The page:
Still, the Commission-ordered repayments could wind up costing American taxpayers under U.S. tax law, and benefit EU taxpayers, the U.S. has said. That’s because multinational corporations with large foreign operations, like Apple, are allowed to claim a credit against their U.S. tax bills for any foreign taxes paid, an offset that reduces their tax payments to U.S. coffers.

Here is the case:

The Apple case focuses specifically on what tax should be paid in Ireland by an Apple unit registered in that country that pulls in billions of dollars from the sale of Apple gadgets to Apple products to the company’s retail operations in countries such as Germany, but pays no income tax in Ireland on the bulk of its profit.

The unit, Apple Sales International, buys the Apple products like iPhones from contract manufacturers in China and resells them to retail outlets, according to the letter the EU sent to the Irish government.

The unit, which had revenue of more than $63.9 billion in fiscal 2012, according to a U.S. Senate inquiry in 2013, pays some tax in Ireland but the EU alleged in the letter that those amounts were lower because of sweetheart deals.

This same commission demanded 700 million euros ($782,250,000) from 35 American companies. Starbucks alone had to pay 30 million euros ($33,525,00) to the Dutch government.

*Updated to include reactions from Ireland and Tim Cook’s statement.

DONATE

Donations tax deductible
to the full extent allowed by law.

Comments

legacyrepublican | August 30, 2016 at 1:32 pm

Clearly, Siri doesn’t work right on their iTax hardware.

I wonder if anyone in Ireland is rethinking their Brexit vote now.

The Friendly Grizzly | August 30, 2016 at 2:28 pm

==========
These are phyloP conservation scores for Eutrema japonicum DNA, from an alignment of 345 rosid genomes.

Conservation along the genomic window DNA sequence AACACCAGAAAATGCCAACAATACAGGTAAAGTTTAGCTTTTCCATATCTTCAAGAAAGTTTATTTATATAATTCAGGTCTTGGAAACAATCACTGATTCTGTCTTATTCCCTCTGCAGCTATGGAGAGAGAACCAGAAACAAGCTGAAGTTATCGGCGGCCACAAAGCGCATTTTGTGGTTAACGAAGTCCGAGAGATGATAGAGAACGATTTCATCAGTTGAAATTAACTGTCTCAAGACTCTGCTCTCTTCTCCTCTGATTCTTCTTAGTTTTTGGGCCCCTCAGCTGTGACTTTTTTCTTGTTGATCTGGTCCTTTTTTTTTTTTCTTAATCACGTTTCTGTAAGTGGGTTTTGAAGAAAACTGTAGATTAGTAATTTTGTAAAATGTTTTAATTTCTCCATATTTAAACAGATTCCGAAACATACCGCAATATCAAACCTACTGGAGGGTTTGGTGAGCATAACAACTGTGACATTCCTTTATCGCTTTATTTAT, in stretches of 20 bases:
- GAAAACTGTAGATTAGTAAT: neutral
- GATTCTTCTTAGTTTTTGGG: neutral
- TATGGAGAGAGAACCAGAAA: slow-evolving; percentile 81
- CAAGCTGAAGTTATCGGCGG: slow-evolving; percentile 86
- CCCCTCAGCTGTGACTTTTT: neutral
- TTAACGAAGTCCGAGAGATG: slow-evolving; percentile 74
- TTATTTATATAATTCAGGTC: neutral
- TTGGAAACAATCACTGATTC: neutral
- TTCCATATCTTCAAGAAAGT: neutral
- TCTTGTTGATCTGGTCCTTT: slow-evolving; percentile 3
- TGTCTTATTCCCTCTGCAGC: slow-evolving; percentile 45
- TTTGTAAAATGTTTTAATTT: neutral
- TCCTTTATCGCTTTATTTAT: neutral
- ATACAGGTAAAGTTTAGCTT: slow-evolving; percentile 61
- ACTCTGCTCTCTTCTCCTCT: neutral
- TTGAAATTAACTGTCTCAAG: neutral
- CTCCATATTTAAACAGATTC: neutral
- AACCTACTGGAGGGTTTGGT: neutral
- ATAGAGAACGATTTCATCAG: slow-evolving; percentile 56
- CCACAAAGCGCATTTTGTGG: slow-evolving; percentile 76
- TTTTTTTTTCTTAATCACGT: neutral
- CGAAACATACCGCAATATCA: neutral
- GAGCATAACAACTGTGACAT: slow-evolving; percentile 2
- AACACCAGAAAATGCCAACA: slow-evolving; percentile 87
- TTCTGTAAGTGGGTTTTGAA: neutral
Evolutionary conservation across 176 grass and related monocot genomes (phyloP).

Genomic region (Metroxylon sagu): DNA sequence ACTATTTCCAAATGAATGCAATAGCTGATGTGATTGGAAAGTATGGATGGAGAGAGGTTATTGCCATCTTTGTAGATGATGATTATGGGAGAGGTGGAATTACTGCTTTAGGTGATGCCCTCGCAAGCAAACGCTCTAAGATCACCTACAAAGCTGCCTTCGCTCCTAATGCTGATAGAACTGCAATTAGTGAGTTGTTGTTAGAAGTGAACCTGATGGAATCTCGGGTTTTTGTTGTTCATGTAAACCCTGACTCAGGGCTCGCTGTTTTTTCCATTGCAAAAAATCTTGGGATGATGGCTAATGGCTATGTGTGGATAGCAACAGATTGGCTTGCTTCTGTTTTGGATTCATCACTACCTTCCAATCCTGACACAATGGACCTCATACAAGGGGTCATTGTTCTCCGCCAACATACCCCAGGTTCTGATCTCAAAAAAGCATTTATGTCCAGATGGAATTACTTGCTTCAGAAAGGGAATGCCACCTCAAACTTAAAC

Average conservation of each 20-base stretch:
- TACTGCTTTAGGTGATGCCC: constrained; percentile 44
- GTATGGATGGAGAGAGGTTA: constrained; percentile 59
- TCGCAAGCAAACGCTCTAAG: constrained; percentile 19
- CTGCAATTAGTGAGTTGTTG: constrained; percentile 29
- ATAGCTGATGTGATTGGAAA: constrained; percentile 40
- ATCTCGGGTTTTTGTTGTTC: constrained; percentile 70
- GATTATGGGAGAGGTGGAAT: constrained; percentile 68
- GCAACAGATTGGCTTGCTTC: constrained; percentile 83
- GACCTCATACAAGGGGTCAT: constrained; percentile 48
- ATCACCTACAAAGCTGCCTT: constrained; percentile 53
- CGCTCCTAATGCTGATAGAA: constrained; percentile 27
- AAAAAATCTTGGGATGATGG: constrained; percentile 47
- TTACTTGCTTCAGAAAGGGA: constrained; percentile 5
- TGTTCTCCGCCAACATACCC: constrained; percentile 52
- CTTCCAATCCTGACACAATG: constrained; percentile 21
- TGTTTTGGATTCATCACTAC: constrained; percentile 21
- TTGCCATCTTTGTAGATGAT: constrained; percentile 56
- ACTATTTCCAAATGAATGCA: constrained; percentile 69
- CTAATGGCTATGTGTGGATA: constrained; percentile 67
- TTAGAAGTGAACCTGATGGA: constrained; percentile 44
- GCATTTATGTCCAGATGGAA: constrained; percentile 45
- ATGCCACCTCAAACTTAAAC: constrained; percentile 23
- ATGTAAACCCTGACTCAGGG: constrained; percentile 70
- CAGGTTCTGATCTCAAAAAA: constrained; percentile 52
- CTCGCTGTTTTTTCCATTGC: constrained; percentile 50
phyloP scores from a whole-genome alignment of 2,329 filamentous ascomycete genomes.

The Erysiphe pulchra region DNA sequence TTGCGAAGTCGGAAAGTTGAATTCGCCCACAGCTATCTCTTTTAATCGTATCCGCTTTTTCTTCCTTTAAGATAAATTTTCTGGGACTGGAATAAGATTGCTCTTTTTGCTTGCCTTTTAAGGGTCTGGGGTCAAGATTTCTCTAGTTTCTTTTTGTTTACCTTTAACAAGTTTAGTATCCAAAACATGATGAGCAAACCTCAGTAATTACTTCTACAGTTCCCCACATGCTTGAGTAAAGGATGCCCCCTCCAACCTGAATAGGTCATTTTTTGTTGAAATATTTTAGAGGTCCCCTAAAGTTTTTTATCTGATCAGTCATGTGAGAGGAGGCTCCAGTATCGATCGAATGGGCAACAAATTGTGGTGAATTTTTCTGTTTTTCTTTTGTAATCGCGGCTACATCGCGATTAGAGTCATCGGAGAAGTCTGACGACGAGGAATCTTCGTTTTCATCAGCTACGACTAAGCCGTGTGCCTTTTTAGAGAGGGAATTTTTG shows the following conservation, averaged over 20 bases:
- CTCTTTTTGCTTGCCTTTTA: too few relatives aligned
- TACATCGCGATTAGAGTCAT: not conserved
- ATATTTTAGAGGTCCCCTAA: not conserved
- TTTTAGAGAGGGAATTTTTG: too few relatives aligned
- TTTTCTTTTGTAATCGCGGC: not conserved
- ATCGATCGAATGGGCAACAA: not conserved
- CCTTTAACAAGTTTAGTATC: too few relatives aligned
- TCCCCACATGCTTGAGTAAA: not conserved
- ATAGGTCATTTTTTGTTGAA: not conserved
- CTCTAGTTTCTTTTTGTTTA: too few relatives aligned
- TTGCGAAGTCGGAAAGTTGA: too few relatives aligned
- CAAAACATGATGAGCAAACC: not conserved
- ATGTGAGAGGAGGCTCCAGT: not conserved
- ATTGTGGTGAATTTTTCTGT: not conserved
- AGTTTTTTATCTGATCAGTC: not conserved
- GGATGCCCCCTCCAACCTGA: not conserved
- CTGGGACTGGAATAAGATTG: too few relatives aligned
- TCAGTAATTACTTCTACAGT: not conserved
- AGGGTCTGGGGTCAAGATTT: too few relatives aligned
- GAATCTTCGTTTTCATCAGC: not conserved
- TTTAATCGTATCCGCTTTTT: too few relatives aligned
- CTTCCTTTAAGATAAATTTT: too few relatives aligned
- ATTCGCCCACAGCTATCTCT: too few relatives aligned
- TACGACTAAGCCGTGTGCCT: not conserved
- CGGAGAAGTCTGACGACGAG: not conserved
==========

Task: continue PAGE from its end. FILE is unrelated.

Following on to healthguyfsu: I wonder if Ireland (the country, not the territory of the UK) will consider an EirExit?

This sort of heavy-handedness is among the many reasons Brexit succeeded.

buckeyeminuteman | August 30, 2016 at 2:58 pm

IREXIT!

It is time to just say no. For Apple to just say no. Whose army is going to enforce this? Margrethe’s?

Apple can just refuse to sell their products in the EU and there is not a damn thing that they (the EU) can do about that.

American companies often park foreign earnings in countries like Ireland because they’ll pay US taxes on it if they repatriate, and Apple has one of the largest cash reserves of any company ($200B+ I believe).

    Paul in reply to tyates. | August 30, 2016 at 11:18 pm

    They’re not ‘sparking profits’ in Ireland. They have 6,000 employees there.

    But yes, US companies will leave their earnings overseas to avoid the nearly record high US corporate tax rates on top of the double taxation under US tax code.

New target for the IRA?

4th armored div | August 30, 2016 at 5:37 pm

I wonder if the EU is a Trump ally.

Showing how many high paying jobs are lost overseas due to tax policy. apple should be penalized NOT the US taxpayer.

apple is so left-wing and overpriced software/hardware.